Kid needed to stop doing that. "Sam." He shivered hard. "Sam look at me." Sam slowly turned back to me, but his gaze didn't meet mine. I gripped his chin with one hand and dipped my head down so I could look him in the eye. "What are you afraid of?"

"Me." Sam grimaced. "Me."

"Sam, you don't have to..."

"Yes, I do, Dean. Yes I do!" Scared eyes shifted to stare at a wall. "Lucifer, he kept right on knocking, begging to be let in and…and…and I said yes. Oh, God…I said, yes" Sam closed his eyes and ground his teeth. "I ripped you apart, Dean, like a dog after a cat, I ripped you apart," he choked. "There were bits of you everywhere, your blood… everywhere." Sam made a face as if someone had just sucker punched him in the gut and he was going to puke. "Everywhere, Dean. Your blood was on the ground, on the bushes, on the trees, in the sky, in the rain, on the rocks…" Sam shuddered. "It was on me."

"Sonofabitch," I muttered watching another tear roll down Sam's cheek. "Sam it wasn't…"

"It was, Dean it was so…"

"It wasn't real!" My voice hiked ten notches, and Sam jerked squeezing his eyes shut tighter -- sweaty and scared. "You were hallucinating, bro." Sam's horror, at its worst, made my stomach roil and left a cold spot in my chest. "Your fever was off in never-never land, creating some really weird Steven Spielberg shit in your head," I explained. "It wasn't real."

Sam's brow crinkled, and he opened his eyes. With a slight flick of his head, he tossed his hair out of the way, a nervous habit he'd had since a kid. I knew there wasn't much else I could say. We both feared that three letter word. "It's not going to happen, Sam. We're going to turn the blood-covered ground into a field of red flowers. When the guns go off... the bullets aren't going to hit us. What you saw … it's not who you are." I stared into his eyes. "You don't get it, do you?" I toned down the volume. "You and me, Sam, that's what's real, and we're going to hold on to what's real… got it? Sam gulped. "Sam, you got it? Sam!" My words echoed through the small room. Sam wore a confused look, but he nodded in affirmation anyway. I put a hand on his shoulder. "When you're ready to believe that and get the hell out of here, I'll be right outside the door, even make you some breakfast." I stood looking down at my kid brother. Sam remained still, staring at me. I kept a poker- straight face even as I felt myself tearing up. I had to make Sam believe, I believed. Was bull-crap strategy, but it was all I had left. I sucked in a deep breath and backed away, my eyes steady and stern, locked to Sam's as I stepped out the door.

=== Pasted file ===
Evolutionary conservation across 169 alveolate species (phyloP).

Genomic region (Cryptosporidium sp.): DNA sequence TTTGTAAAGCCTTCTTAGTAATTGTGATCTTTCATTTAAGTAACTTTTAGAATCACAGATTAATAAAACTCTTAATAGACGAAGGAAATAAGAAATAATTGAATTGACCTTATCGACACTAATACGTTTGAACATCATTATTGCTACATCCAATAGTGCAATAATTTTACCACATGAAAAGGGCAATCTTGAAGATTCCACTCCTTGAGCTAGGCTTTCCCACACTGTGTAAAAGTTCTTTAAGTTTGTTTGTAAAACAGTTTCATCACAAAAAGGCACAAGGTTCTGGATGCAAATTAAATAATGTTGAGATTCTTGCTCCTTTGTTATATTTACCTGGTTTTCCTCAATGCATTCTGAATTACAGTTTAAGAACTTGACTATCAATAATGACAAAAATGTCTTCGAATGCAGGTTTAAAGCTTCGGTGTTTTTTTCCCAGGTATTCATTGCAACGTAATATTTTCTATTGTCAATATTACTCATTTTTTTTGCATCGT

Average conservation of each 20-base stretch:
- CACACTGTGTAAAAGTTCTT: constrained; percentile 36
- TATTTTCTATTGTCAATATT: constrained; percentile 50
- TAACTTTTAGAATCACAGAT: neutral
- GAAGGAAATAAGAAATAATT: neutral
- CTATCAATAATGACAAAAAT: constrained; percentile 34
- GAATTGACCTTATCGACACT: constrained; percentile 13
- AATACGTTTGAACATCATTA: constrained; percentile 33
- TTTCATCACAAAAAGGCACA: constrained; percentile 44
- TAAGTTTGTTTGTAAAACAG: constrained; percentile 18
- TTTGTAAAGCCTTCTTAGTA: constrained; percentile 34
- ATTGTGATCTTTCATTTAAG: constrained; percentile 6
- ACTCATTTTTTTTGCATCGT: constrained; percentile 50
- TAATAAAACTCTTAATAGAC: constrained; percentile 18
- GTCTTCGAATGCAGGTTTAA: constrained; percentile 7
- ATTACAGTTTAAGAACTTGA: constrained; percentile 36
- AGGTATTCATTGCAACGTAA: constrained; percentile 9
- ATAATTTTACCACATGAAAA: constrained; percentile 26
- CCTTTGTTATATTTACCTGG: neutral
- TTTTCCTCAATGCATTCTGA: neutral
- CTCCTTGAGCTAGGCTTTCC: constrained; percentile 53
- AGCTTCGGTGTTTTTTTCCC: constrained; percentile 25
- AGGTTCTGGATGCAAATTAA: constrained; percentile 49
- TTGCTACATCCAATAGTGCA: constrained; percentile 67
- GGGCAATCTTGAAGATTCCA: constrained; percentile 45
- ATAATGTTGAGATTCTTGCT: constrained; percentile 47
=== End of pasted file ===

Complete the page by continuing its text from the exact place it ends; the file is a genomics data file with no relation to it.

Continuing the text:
I let out the breath, leaning against the wall just outside the panic room. What else could I do? Closing my eyes, I asked for the thousandth time in three days, with all that was left of my soul, for someone, anyone, anything out there that gave a friggin' shit to help my brother and me.

The squeak of the cot and the slow shuffle of feet, brought my eyes open. I swiped the blury haze of unshed tears away just as Sam staggered through the unlocked door.